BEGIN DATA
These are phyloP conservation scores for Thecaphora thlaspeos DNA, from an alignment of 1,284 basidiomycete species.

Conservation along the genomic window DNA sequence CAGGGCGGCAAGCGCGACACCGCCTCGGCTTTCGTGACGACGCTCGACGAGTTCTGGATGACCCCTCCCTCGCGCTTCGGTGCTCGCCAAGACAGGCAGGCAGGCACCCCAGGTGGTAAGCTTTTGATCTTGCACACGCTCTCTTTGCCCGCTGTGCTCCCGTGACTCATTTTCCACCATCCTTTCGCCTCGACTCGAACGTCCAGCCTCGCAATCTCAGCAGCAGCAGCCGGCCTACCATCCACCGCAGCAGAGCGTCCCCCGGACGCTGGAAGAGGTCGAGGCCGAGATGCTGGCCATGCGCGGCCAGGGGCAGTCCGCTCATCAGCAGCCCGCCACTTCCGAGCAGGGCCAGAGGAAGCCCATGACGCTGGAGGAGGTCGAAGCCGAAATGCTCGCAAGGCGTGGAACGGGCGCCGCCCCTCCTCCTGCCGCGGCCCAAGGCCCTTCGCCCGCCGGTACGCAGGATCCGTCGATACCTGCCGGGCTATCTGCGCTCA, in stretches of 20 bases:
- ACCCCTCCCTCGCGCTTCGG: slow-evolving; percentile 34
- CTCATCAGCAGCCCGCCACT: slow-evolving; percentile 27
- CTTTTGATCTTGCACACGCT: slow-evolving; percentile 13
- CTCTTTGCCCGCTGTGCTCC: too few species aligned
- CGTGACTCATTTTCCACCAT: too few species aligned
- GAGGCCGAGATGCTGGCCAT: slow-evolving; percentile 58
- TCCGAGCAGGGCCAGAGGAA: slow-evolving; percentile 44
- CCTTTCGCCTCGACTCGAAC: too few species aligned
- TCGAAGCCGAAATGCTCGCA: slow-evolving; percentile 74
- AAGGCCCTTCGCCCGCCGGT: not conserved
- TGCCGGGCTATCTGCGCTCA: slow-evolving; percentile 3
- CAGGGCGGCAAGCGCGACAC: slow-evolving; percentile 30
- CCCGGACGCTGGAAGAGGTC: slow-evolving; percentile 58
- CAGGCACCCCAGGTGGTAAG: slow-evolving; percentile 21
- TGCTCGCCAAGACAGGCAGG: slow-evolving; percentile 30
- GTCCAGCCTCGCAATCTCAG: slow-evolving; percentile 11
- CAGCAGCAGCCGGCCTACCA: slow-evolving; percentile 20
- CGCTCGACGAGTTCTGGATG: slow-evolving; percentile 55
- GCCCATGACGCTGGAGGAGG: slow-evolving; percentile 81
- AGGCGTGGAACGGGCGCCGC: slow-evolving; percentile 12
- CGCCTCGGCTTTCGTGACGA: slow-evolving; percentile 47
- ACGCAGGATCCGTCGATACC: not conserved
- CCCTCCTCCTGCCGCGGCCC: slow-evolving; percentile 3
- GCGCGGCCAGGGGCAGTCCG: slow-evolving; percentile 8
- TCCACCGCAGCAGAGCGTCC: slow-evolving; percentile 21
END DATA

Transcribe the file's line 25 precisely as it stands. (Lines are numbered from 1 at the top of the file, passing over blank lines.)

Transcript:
- CCCTCCTCCTGCCGCGGCCC: slow-evolving; percentile 3